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I-390 New York
76.06 miles ; from I-86 (formerly NY 17) near Avoca to I-490 west of Rochester. NY 390 continues north as a freeway. I-390 was finished in the early 1980s, and originally called the Genesee Expressway. 
On Nov. 24, 1971, I-390 was approved for inclusion in the interstate system, by transferring mileage from several cancelled interstates in the New York area: Lower Manhattan Expressway Spur, Cross Brooklyn Expressway, certain segments of the Nassau Expressway, the Clearview Expressway Extension, and the Queens Interborough Expressway. 
... the number was later used by Intel
Around that time, New York was actually planning to call the highway I-486, serving Rochester from the proposed I-86 (Southern Tier Expressway), which was then called NY 17. As it turned out, NY 17 stayed a state route until 1999, and at some time in the early 1970s I-486 became I-390.
Northward extension blocked
Construction on I-390 from Dansville north was blocked by environmental legislation was scheduled for 1975-1976, but blocked by environmental legislation.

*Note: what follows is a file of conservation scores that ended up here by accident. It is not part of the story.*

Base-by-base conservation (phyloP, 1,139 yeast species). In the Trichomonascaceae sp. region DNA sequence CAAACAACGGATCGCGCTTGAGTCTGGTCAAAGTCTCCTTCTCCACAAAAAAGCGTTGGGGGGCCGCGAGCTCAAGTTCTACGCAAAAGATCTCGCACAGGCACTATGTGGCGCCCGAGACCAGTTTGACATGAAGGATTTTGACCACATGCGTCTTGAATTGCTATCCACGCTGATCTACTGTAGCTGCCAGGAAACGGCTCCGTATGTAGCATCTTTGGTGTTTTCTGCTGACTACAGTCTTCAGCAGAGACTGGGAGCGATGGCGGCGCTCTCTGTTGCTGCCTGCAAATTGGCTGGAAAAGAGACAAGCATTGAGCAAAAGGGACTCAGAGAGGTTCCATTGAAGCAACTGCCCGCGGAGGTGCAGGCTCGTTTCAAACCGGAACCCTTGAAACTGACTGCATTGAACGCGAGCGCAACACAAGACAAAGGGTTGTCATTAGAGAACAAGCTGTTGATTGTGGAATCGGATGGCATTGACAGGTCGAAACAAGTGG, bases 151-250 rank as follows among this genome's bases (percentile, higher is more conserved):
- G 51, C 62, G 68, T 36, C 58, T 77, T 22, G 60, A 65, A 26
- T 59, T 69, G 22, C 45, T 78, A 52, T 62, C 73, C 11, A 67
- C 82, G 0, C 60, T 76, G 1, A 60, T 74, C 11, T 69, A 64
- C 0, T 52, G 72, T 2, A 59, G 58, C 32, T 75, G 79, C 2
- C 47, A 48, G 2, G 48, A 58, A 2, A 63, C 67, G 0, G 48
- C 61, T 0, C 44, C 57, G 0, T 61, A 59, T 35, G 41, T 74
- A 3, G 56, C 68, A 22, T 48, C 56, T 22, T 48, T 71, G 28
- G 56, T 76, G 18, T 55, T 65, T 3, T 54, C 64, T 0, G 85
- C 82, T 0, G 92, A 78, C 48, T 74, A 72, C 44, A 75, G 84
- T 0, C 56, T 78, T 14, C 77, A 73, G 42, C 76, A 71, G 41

Brian W. Campbell writes: "Interstate 390 was supposed to have continued north... running parallel to Clinton Avenue up to Interstate 490 at Goodman Street. Original plans have interchanges at Elmwood and Clinton Avenues. Along 490 between Goodman Ave and Clinton Ave downtown, there is a wide patch of land parallel to the current 490 which would have been feeder lanes for 390. The project was cancelled in the 1970s, as it would have destroyed one of Rochester's nicer neighborhoods (Swillburg/South Wedge)."
The Rochester city council opposed the northward extension, and it was cancelled. I-390 was rerouted to meet intersect I-490 west of the city. This portion of I-390, together with I-590 east of the city and their state-numbered counterparts extending north of I-490, were formerly numbered NY 47 and named the "Outer Loop" in distinction to downtown's "Inner Loop".